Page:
Explosion, fire, chemical spill threaten wildlife

June 4, 2009 6:10:25 PM PDT
In Monterey County, an explosion, fire and chemical spill are threatening wildlife and the national marine sanctuary.

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There are four miles of toxic green water in Salinas. It is the result of an explosion and fire at this warehouse on Friday night when 550,000 gallons of water used to put out the inferno went down nearby storm drains along with a green surfactant stored in the warehouse.

"Surfactants are a general class of chemicals; soaps are a surfactant, apparently this type of surfactant is toxic to aquatic organisms," Monterey County Health Department spokesperson Bruce Welden said.

The Department of Fish and Game says there has been a large fish kill in the reclamation ditch but it is not yet saying whether the death toll will be in the hundreds or even thousands.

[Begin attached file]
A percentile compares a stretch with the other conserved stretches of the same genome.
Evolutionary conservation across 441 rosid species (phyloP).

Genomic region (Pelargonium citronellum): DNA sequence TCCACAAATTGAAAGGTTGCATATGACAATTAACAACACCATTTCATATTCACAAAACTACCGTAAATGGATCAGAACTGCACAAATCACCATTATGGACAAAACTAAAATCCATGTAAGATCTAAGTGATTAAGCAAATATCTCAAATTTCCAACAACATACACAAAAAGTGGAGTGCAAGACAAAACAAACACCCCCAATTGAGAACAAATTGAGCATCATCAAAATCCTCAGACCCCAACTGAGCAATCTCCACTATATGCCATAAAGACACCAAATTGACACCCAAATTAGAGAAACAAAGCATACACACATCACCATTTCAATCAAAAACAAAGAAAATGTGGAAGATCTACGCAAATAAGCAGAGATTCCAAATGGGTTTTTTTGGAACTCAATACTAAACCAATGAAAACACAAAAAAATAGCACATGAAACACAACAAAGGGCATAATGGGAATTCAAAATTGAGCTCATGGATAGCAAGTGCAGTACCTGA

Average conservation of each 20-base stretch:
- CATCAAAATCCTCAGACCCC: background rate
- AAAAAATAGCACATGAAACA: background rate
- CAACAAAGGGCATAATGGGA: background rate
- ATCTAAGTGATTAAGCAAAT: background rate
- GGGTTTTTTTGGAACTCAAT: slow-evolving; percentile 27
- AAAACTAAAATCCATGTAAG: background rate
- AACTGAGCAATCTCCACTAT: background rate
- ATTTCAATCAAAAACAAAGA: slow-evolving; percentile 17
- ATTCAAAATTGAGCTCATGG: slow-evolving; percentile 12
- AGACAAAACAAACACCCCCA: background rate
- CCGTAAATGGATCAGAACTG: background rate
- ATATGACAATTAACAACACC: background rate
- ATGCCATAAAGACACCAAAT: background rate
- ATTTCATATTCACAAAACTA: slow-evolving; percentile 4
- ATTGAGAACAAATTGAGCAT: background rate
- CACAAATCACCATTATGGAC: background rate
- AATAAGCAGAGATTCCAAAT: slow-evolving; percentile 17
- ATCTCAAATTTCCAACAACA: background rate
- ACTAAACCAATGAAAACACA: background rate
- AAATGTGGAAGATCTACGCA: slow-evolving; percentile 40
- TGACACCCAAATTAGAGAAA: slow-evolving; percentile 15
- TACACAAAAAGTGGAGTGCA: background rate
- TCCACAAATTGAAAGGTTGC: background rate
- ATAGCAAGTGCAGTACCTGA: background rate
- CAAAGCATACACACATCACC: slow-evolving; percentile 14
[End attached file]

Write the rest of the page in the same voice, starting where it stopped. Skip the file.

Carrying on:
"Dead fish, some dead amphibians, some aquatic invertebrates," Fish and Game spokesperson Don Kelly said.

The concern is that the contaminated water would make its way to Elkhorn Slough, a wealth of wildlife, or even Monterey Bay and the national marine sanctuary.

Federal state and local agencies are all working together. An earthen dam was built on Monday to contain the water. Thursday, that dam was reinforced with metal sheeting. Next, the water will undergo a rigorous treatment and testing process before it's released.

Federal authorities are sounding confident the threat is over.

"Certainly the quick response by the both the city and county quickly mitigated any threats to the public health and the environment," EPA spokesperson Steve Calanog said.

The water treatment and testing process could take up to a week.

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